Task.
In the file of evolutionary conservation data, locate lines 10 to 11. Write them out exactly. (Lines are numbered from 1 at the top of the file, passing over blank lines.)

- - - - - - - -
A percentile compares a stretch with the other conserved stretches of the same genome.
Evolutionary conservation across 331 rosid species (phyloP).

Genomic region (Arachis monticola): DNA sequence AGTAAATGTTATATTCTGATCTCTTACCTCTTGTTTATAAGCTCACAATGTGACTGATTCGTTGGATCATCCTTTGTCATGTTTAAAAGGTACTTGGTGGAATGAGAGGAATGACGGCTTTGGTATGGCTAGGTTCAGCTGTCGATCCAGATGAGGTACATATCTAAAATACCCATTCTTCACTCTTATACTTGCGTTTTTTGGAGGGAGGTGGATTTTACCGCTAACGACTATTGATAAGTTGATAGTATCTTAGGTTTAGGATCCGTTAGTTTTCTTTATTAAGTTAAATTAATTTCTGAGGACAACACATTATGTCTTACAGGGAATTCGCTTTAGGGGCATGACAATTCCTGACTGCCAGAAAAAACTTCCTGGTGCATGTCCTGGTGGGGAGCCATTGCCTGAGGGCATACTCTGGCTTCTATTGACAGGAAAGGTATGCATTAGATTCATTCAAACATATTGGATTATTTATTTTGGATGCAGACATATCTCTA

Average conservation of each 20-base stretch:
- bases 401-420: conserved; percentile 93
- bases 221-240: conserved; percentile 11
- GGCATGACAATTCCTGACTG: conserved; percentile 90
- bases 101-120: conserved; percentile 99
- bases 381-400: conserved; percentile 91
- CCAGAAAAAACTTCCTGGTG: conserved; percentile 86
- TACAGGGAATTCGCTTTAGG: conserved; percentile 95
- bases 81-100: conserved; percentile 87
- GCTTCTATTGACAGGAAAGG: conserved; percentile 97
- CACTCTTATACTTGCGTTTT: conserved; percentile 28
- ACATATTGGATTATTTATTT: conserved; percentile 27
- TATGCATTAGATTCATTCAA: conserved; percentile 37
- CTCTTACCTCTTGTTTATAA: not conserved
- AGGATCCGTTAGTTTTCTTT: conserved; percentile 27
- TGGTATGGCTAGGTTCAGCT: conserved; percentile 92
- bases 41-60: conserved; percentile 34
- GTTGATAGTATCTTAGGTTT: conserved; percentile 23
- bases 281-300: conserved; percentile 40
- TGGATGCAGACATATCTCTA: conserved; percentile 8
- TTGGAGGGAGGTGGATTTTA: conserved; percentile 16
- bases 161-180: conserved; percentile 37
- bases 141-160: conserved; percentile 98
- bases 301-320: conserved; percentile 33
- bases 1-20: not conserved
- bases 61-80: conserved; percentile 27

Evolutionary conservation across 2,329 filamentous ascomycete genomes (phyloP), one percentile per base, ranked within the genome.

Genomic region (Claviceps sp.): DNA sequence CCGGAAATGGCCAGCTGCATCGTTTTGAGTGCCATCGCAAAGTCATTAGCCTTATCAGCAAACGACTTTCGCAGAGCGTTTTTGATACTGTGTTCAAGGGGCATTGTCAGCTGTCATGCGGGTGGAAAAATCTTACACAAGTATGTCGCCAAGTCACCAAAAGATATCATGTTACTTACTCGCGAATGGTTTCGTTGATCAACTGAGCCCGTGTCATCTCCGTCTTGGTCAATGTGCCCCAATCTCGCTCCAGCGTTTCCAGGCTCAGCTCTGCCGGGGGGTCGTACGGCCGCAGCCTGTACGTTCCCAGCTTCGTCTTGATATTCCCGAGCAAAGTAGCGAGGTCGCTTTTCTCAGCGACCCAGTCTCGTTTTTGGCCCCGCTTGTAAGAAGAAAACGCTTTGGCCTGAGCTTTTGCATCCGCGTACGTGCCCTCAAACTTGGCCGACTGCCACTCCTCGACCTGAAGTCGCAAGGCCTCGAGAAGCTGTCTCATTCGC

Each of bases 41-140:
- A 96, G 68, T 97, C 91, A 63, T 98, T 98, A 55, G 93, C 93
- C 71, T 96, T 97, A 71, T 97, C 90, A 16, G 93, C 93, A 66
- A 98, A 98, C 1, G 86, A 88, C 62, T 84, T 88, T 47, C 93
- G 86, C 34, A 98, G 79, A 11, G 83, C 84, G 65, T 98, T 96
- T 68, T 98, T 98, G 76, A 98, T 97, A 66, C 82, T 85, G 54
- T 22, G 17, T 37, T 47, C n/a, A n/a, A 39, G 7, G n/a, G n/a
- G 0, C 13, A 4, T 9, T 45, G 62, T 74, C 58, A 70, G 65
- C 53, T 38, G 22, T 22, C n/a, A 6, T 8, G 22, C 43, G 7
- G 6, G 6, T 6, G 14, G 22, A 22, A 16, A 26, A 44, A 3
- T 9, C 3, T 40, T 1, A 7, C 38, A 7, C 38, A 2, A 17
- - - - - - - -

- CCAGAAAAAACTTCCTGGTG: conserved; percentile 86
- TACAGGGAATTCGCTTTAGG: conserved; percentile 95